With a few glaring exceptions (nearly all of which can be attributed to that lamentable, dogged pursuit of inclusiveness and diversity), Lopate displays highly cultivated taste. Years ago I’d read some of Cecilia Ager’s glamorous, breezy reviews from the 1930s, which combined a refined eye for fashion with a sure, sharp grasp of the feminine mind. I’d come across them in Alistair Cooke’s nearly eighty-year-old classic anthology of movie criticism, Garbo and the Night Watchmen (Cooke considered her the country’s preeminent movie critic). I hadn’t read her work or anything about her since then, but sure enough, Lopate has gathered a nice assortment here. He also fits in Arlene Croce’s sublime encomium to what she called the “delicious entre nous sparkle of fun” at the heart of the Astaire-Rogers partnership, and to the way the pair transformed dancing “into a vehicle of serious emotion between a man and a woman,” which “never happened in the movies again.” (Croce’s slim, elegant 1972 The Fred Astaire & Ginger Rogers Book is simply one of the best volumes about film ever published.) He not only includes the work of David Thomson, author of the audacious and addictive A Biographical Dictionary of Film, but he chooses from Thomson’s thousand entries the two finest: his portraits of Cary Grant (“the best and most important actor in the history of the cinema”) and of Howard Hawks (who captured better than any other filmmaker both masculine romanticism and “the dazzling battles of word, innuendo, glance, and gesture” between men and women). His one selection from Richard Corliss’s body of reviews is that critic’s responsibly contrarian evisceration of Robert Altman’s grossly overrated, mean-spirited, and cheaply hip M*A*S*H. He energetically rehabilitates the reputation of the wryly incisive Vincent Canby (who, toward the end of his long perch at The New York Times, was sometimes unfairly regarded by the relentlessly modish as something of a fuddy-duddy), pronouncing him the best daily reviewer this country has ever produced — and in the process treats us to Canby’s spot-on assessment of the trite, smug, and “determinedly inarticulate” Easy Rider (the collection clearly if unintentionally suggests that quite a few of the vaunted “masterpieces” of the late 1960s and 1970s should be taken down a peg or three). With acuity he selects Roger Ebert’s winsome and wise appraisal of Ernst Lubitsch’s oh-so-adult Trouble in Paradise (“the characters have a weight of experience behind them that suggests they know life cannot be played indefinitely for laughs”), an essay that nicely displays the critic’s lightness of touch and enormous erudition — attributes Ebert is unable to convey on TV.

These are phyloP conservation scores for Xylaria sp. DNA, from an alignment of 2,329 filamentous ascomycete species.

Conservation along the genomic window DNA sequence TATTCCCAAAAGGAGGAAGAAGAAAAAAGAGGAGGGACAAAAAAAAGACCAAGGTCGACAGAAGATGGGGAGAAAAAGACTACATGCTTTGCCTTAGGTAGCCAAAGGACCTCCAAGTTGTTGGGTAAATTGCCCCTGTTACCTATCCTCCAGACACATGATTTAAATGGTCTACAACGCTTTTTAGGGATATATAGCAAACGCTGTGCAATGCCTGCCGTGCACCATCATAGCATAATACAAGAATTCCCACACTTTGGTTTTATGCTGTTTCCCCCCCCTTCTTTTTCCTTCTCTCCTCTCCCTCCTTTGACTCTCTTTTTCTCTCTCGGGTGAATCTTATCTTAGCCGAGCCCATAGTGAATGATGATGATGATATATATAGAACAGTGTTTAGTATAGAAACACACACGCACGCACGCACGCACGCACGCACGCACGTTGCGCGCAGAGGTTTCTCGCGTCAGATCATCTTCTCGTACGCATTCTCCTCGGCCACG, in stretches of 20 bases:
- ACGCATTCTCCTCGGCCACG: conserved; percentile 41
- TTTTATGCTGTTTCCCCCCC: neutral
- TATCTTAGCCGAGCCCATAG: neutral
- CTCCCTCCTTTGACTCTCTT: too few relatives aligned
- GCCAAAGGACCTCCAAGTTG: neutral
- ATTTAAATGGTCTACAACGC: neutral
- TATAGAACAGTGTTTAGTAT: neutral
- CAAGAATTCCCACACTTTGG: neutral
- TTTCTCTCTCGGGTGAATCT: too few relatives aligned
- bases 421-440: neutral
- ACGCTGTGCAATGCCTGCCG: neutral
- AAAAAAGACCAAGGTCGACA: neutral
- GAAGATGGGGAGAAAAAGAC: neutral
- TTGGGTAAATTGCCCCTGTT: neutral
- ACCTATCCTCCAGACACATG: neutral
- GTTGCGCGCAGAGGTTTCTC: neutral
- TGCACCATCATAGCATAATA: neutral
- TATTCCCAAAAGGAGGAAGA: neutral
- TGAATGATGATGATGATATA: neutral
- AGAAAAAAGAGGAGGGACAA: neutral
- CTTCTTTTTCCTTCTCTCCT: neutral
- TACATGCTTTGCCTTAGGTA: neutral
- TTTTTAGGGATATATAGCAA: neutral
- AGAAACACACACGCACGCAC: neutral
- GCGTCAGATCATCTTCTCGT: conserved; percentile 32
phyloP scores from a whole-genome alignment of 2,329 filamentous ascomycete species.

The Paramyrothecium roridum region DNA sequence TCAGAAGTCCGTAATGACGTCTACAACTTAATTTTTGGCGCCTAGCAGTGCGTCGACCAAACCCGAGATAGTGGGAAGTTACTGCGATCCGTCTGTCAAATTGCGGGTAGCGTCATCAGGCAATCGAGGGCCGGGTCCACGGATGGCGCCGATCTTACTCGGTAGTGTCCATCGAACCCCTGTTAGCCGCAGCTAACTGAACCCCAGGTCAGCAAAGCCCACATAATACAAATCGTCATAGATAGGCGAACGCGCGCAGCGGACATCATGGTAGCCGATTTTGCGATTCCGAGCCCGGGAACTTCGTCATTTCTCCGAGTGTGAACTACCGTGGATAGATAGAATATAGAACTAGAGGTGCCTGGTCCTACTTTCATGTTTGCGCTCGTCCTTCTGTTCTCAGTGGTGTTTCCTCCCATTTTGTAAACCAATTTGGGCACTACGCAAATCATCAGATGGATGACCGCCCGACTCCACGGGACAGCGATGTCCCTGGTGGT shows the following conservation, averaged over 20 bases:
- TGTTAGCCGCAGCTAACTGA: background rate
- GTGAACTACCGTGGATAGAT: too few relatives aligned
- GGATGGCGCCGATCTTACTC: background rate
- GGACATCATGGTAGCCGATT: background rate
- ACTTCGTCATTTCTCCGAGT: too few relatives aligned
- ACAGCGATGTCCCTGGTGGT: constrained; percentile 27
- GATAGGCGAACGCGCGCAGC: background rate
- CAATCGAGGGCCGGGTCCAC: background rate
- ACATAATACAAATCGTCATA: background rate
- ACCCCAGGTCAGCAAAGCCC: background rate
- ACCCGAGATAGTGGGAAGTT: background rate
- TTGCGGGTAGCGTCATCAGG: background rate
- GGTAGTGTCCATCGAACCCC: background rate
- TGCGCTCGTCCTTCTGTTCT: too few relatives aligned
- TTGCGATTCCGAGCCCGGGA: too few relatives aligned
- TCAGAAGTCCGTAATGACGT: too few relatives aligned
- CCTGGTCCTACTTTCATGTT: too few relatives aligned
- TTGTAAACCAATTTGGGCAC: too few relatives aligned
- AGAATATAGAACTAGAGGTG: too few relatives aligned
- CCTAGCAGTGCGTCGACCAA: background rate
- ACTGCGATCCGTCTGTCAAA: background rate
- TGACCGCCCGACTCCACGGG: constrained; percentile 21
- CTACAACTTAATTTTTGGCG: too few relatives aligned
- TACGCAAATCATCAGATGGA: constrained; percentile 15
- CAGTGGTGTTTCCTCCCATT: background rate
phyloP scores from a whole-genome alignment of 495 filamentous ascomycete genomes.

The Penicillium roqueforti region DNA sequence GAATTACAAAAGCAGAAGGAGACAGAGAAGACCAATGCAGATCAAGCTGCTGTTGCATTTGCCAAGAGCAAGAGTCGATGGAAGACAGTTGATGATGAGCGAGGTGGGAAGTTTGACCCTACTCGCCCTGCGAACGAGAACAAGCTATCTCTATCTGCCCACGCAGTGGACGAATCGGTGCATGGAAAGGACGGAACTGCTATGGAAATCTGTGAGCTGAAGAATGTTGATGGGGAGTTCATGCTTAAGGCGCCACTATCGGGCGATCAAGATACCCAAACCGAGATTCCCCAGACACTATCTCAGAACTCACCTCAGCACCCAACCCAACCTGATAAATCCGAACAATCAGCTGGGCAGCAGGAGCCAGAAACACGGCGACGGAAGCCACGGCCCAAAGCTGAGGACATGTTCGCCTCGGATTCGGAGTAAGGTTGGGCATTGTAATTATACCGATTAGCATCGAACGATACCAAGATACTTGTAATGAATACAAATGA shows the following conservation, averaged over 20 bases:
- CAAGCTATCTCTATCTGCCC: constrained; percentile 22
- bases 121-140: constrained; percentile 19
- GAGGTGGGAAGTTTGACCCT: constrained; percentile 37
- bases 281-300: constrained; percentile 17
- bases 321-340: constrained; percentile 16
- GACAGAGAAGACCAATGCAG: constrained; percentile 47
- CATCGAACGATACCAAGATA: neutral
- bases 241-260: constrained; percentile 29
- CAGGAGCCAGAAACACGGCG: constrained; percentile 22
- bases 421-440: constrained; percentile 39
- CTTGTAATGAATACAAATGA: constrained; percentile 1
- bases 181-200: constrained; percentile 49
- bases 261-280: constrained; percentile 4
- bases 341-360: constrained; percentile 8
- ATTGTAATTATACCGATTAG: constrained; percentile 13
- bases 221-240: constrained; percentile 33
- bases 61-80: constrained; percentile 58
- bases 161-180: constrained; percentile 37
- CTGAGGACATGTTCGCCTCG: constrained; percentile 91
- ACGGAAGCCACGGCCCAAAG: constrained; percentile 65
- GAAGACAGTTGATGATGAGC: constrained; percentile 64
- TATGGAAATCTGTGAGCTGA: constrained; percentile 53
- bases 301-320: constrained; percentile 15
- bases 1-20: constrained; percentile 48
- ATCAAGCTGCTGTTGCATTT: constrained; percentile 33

In his sampling of the work of Andrew Sarris, the American critic most strongly associated with the auteur theory, whom some castigate, wrongly, for stagecoach 12overlooking performance in his prevailing concentration on cinematic technique, Lopate insightfully chooses an uncharacteristic essay — a moving appreciation of the greatness of John Wayne’s acting, in which Sarris says of that performer’s relationship with those iconic directors John Ford and Hawks, “They needed him more than he needed them … he had become his own auteur,” and in which Sarris with offhanded Achesonian elegance sums up the mystery at the heart of great film acting: “The worst acting is so often mistaken for the best, particularly on the screen, where being transcends pretending, and just standing there can often be more effective than doing something.” (Alas, Lopate doesn’t bring in Joan Didion’s two greatest pieces on film — her shimmeringly romantic essay on Wayne, certainly among the loveliest pieces ever penned on the movies, and “I Can’t Get That Monster Out of My Mind,” her withering assessment of Hollywood’s fatal penchant for message-y films, a penchant that it seems the industry will never overcome.)